July 24 2020 - July 11 2020
Equal-to-the-Apostles Olga, in Holy Baptism Elena (Helen), GreatPrincess of Russia (+ 969).
Remembrance of the Miracle of the GreatMartyress Euphemia the All-Praiseworthy in Affirmation of Orthodoxy (451). Martyrs: Kindeios the Presbyter (III-IV); Martyrokles. MonkMartyrs: Nikodemos (+ 1722); Nekatarios (+ 1820). Monks: Nikodemos of Batopedeia (XIV); Arkadii of Vyazemsk and Novotorzhsk (Uncovering and Transfer of Relics, 1677).
Rzhevsk-Okovetsk Icon of the Mother of God (1539).
Holy Equal-to-the-Apostles Olga was the spouse of the Kiev GreatPrince Igor. The struggle of Christianity with paganism under Igor and Olga, who reigned after Oleg (+ 912), entered into a new phase. The Church of Christ in the years following the reign of Igor (+ 945) became a remarkable spiritual and political force in the Russian realm. The preserved text of a treaty of Igor with the Greeks in the year 944 gives indication of this: it was included by the chronicler in the “Tale of Bygone Years”, under the entry recording the events of the Biblical year 6453 (945).
The peace treaty had to be sworn to by both the religious communities of Kiev: “Baptised Rus'”, i.e. the Christian, took place in the cathedral church of the holy Prophet of God Elias (Comm. 20 July); “Unbaptised Rus'”, i.e. the pagans, in turn swore their oath on their weapons in the sanctuary of Perun the Thunderer. The fact, that Christians are included in the document in the first place, indicates their significant spiritual influence in the life of Kievan Rus'.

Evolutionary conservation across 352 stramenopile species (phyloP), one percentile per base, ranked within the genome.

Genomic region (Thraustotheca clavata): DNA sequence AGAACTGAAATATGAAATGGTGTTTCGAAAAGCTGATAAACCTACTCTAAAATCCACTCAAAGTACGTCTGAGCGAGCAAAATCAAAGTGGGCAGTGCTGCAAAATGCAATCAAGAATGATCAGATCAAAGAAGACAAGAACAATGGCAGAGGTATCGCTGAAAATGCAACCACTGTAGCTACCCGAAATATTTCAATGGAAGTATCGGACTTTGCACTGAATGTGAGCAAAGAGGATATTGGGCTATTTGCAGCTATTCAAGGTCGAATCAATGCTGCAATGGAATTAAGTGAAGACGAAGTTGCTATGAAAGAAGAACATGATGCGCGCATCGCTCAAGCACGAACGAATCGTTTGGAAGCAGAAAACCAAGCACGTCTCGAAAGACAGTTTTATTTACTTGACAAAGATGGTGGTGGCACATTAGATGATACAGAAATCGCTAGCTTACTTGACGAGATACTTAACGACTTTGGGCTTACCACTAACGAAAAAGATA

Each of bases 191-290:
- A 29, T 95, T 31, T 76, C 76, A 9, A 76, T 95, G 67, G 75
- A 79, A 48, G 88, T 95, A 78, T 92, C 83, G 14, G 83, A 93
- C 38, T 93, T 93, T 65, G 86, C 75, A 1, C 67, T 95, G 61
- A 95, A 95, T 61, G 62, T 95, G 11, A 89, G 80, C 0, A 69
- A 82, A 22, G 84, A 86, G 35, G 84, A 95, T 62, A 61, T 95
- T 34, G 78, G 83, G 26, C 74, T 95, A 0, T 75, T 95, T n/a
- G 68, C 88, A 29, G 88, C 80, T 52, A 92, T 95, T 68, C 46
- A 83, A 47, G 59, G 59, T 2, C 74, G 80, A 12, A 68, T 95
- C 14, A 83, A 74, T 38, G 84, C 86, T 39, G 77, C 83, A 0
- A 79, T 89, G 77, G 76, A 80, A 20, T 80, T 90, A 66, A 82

Evidently at the moment when the treaty of 944 was being drawn up at Tsar’grad (Constantinople), there were people in power in Kiev sympathetic to Christianity, who recognised the historical inevitability of conjoining Rus' into the life-creating Christian culture. To this trend possibly belonged even prince Igor himself, whose official position did not permit him personally to go over to the new faith, nor at that time of deciding the issue concerning the Baptism of the whole country with the consequent dispersal throughout it of Orthodox Church hierarchs. The treaty therefore was drawn up in the circumspect manner of expression, which would not hinder the prince to ratify it in either the form of a pagan oath, or in the form of a Christian oath.
But when the Byzantine emissaries arrived in Kiev, conditions along the River Dneipr had essentially changed. A pagan opposition had clearly emerged, at the head of which stood the Varangian voevoda (military-leader) Svenel’d (or Sveinald) and his son Mstislav (Mtsisha) to whom Igor had given holdings in the Drevlyani lands.
Strong also at Kiev was the influence of the Khazar Jews, who could not but be displeased with the thought of the triumph of Orthodoxy in the Russian Land.
Unable to overcome the customary inertia, Igor remained a pagan and he concluded the treaty in the pagan manner – with an oath on his sword. He refused the grace of Baptism and was punished for his unbelief. A year later, in 945, rebellious pagans murdered him in the Drevlyanian land, cut down betwixt two trees. But the days of paganism and the lifestyle of the Slavic tribes basic to it were already numbered. The burden of government fell upon the widow of Igor – the Kiev Great-princess Olga, and her three year old son Svyatoslav.